Getting Things Done

I am taking five graduate classes, I have a graduate assistantship and a part-time job, I just mailed off the manuscript for a book of poetry coming out in the spring, I am an Anderson Career Services Student Ambassador, an AICPA Legacy Scholar, and the secretary-elect of Beta Alpha Psi. On Thursday, I cooked Thanksgiving dinner for five, my Christmas shopping is done, and my fantasy football team is holding down a solid second place in its 10-team league. I am presently riding the train up to Santa Fe, and despite the number of plates I have spinning, I feel rather relaxed and on top of things.

I say all this not in the name of self-promotion, but to set up the topic of this blog post: my tips and tricks to Getting Things Done.

First let me divulge that I was terrible at time management and task accomplishment as an undergraduate. I was the all-nighter kid, the never-reads-the-chapter, always-taking-a-break, perpetually-behind kid. I was definitely not the Secretary of anything. And though I worked as a tutor in my college’s writing lab (where I enthusiastically coached other students on academic and creative paper writing) I could be found most nights, all night, staring at the blinking cursor on a blank screen. Suffice it to say, college was a pretty excruciating and sleep-deprived experience.

Fast-forward back to the present— my MAcct degree is almost half-done, and I’ve hardly felt a thing!  Ok, it has been hard work, but the kind of work that is calm, steady, manageable, rewarding, and even fun. I was reflecting a couple of days ago on what it is that I do that helps me get so many things done without really ever feeling busy, and I came up with three things:

  1. Have Use a Planner. This is an easy one. When I was working at the same job all day every day, I could basically keep track of my schedule in my head. But there is no way, at this point, that I could remember all the places I am supposed to be and all of the things I need to get done, and with whom, and by when. So I have a planner. And I use it. And it is amazing.
  2. Find a Really Big Table. Most activities and assignments are made 83% easier if you have the ability to spread out your materials as you attack them. This statistic comes from a very unscientific study of my own productivity. But I stand by it. Big tables. For the win.
  3. Just Do It. I saved this item for last, because it is real secret to all my success. And it’s not something I came up with on my own. Over the past couple of years, I worked for and at times shared an office with a woman named Shasta Brooks (of Mail Call and Shasta Brooks Law). Anytime someone asked her to do something, she would do it immediately—and cheerfully. It was equal parts amazing and flabbergasting. There I was, with my to-do list, working and prioritizing and scheduling and trying to stay organized and always a little bit behind and a little bit grumpy. And she was just doing. With a smile. I have since switched to Shasta’s method, and let me tell you, it’s wonderful. When something is assigned, I do it. When I get an email, I answer it. As soon as I have the tools and information, I take care of the thing. There’s no backlog. No rushing right before the due date. No more all-nighters or don’t-bother-me moods.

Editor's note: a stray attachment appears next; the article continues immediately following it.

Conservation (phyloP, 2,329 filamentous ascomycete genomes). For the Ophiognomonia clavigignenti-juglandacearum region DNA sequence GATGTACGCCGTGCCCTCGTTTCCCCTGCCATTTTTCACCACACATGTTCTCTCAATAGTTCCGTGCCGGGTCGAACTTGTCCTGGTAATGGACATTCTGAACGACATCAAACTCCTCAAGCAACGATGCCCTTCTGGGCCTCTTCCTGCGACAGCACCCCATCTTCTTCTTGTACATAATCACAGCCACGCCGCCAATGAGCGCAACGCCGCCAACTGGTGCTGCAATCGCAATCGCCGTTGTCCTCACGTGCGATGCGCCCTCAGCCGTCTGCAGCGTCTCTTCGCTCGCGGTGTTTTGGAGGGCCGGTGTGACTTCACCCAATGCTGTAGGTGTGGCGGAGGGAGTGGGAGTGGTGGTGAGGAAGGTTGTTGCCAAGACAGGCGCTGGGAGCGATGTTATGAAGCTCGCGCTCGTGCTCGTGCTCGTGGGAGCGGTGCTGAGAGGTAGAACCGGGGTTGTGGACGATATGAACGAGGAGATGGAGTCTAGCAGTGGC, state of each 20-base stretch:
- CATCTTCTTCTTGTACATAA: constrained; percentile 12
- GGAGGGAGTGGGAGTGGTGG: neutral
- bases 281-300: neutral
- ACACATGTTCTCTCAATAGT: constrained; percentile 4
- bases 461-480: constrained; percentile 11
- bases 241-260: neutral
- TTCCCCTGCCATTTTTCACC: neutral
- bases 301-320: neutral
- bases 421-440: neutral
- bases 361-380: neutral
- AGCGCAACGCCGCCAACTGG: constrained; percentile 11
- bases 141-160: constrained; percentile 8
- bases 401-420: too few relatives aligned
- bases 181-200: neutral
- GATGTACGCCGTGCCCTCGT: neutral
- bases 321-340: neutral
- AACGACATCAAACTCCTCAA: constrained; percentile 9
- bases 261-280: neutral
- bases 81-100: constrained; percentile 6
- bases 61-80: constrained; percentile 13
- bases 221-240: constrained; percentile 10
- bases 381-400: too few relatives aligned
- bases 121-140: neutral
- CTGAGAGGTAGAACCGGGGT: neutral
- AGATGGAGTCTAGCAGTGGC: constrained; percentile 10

Just things getting done.


Approaching the Finish

It’s week 13! My classes are all in their final stretch…one more tax return, a group presentation, a few homeworks, and five exams left to go. (Actually, that sounds like a lot of exams.)

finish line

The Tests.

We never had this many tests when I was an undergraduate!

Mostly we wrote papers, which meant a lot of all-nighters and a lot of coffee. (I’ll take a test any day.)

The week before last, I had tests in 3 of my 5 classes. The downside is: a lot of tests. The upside is: teachers don’t usually assign additional homework on test week. So once the test is done–you get a little breather. (It’s a magical little grad school secret.)

The first test of the semester in each class was the hardest, because I didn’t really know the professor, or his/her testing or grading style. But this was round two–and I was ready! I knew what to study for whom, and which test would be the hardest. I studied A LOT because there’s nothing like going into a test super-prepared. Plus, I’m only doing this grad school thing once! (I hope.)


The Best Pencil

It is the end of my first week as a Master of Accounting student. I have spent nearly every free moment of my weekend doing homework with this pencil, which is a little worse for wear but which I can’t replace because it has the best lead of all the pencils in my pencil box.

I have been working on a System’s Understanding Aid for my Accounting Information Systems class.  It’s basically an enactment of all the phases in the accounting cycle, one by one, on paper.  I’ve written invoices and completed bills of lading, posted journal entries and ledger entries, and closed the books at the end of “December 2013.”  I even had a freight carrier pick up cargo on Christmas Eve, which I don’t think is actually possible.

It was a lot of tedious work, but it was also a lot of….fun.  (Am I allowed to say that?)

I think this accounting stuff might be right up my alley.